Student's Innovation and Spirit Apparent in His Two for OneShot System
I’m not what you call a traditional college student. When my parents got divorced, I was five; my mom and I packed our bags and moved to Arizona from Pennsylvania to start a brand new life. Growing up, I was always pushing myself into leadership roles, whether that meant barking out orders to stuffed animals on my playground as I led them into a fierce war, or soaking up the opportunities that Student Council had to offer. I was always ‘that kid’ who you could have pinned to be a leader one day.
ASU student Tyler Eltringham reacts after his team was awarded $10,000 in funding from the 2011 Innovation Challenge. Photo by Tom Story
Flash-forward to high school: my mom, who also happens to be my best friend, fell very ill with pancreatitis and grand maul epilepsy. My stepdad had to quit his job to take care of my mom full-time, and our financial situation darkened. For three years we battled poverty and on-and-off homelessness, but the entire time my mom never gave up hope that I would have the best possible future she could possibly provide. That image of selflessness shaped the leader I am today. With her condition worsening, I dropped out of high school and got my GED, hoping to spend more time with her. Seeing her passed from doctor to doctor with no one wanting to take ownership of her disease infuriated me. It became the catalyst for my next move.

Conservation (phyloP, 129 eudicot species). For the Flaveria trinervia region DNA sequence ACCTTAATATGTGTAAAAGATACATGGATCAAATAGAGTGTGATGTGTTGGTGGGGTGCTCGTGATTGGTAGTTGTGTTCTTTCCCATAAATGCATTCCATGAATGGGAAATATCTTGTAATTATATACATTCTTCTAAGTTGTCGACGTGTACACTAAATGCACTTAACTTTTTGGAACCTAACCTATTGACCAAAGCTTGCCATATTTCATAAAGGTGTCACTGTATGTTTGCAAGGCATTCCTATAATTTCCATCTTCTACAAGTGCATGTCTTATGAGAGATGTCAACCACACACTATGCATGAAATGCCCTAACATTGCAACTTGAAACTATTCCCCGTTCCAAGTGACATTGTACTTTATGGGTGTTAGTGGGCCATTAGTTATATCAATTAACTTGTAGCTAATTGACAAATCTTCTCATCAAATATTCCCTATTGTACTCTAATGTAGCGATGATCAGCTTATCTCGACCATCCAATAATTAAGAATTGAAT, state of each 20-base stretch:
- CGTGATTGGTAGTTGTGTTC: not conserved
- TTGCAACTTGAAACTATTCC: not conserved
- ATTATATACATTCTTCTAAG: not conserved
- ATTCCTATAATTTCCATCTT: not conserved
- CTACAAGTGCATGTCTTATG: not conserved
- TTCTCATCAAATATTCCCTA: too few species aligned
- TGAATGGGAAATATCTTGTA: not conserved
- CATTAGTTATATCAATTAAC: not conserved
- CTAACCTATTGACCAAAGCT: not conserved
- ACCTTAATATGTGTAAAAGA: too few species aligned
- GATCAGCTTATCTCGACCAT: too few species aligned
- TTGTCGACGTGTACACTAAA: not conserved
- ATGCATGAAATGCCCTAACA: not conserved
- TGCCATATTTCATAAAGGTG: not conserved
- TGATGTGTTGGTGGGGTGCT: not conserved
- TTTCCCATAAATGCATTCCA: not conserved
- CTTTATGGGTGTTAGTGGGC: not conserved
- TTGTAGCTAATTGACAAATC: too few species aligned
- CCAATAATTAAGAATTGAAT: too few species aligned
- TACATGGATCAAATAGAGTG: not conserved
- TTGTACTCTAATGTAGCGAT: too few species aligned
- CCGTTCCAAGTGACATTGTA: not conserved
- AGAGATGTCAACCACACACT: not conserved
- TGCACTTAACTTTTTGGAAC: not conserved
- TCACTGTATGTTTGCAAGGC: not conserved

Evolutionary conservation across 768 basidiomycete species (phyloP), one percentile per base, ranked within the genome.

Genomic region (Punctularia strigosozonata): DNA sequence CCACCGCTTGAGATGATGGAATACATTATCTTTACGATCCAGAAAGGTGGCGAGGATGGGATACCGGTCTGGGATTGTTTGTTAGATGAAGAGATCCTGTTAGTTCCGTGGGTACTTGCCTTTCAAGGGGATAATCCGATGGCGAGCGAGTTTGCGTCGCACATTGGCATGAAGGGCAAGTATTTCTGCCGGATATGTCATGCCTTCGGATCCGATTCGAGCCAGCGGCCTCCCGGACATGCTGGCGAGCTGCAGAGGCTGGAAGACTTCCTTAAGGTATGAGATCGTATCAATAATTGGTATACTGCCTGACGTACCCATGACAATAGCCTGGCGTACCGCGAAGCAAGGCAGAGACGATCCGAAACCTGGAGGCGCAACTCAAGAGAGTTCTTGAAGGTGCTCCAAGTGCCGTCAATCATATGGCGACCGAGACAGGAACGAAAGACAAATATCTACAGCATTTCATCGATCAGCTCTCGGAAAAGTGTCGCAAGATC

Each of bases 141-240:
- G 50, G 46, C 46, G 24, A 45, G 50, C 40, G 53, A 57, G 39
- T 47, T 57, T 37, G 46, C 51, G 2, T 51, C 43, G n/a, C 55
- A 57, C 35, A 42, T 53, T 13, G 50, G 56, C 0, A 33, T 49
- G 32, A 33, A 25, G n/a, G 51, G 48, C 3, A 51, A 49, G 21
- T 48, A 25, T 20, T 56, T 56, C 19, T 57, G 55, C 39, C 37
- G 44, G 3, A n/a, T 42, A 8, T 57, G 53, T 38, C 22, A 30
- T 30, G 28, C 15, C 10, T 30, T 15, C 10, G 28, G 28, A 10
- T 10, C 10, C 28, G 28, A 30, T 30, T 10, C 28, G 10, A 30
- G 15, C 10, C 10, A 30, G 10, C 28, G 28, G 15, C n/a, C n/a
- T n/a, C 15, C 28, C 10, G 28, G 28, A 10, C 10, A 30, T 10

Through a few acts of serendipity, I found myself an undergraduate at ASU as a Barack Obama Scholar. Wanting to gain a truly interdisciplinary education, I thrust myself into a Bachelor of Science program in Geographical Sciences and also followed the traditional premedical coursework. Through networking and word of mouth, I found myself meeting a number of incredible people around campus and found myself involved in such organizations like Gamma Theta Upsilon, the Geography Honor Society, Alpha Epsilon Delta, the pre-health honor society, SSBTR (Students Supporting Brain Tumor Research) and as a student worker for the School of Geographical Sciences and Urban Planning.
It was the mix of my training in geography and pre-med that led me to create OneShot, a non-profit organization that provides meningococcal meningitis vaccinations to college students. The funding model of OneShot emulates Tom’s Shoes; in a one-for-one fashion, for every meningitis shot purchased on a university campus, we donate a vaccination to the meningitis belt of Africa.
I have no traditional business background or training, but simply a will to lead and the ambition to succeed. In fact, at the time that I heard about the ASU Innovation Challenge, I certainly did not identify as an entrepreneur; I was just determined to make a difference while moving my career forward. With the help of my mentors Michael Mokwa from the W.P. Carey School of Business and Dr. Denise Link, from the College of Nursing and Healthcare Innovation, and the support of a team of dedicated peers, OneShot took home the $10,000 grand prize of the ASU Innovation Challenge.
I fight through every day to achieve greater, authentic success, to one day become a physician who is driven by a personal connection and passion. I want to provide a life for my parents to relax in a secure environment, as they did for me, and I know that with enough drive and conviction, my dreams of supporting my family and making a difference in the lives of others through my ambitions in the medical field are within reach.
Submitted by Tyler Eltringham. Originally published in ASU's Pulse Newsletter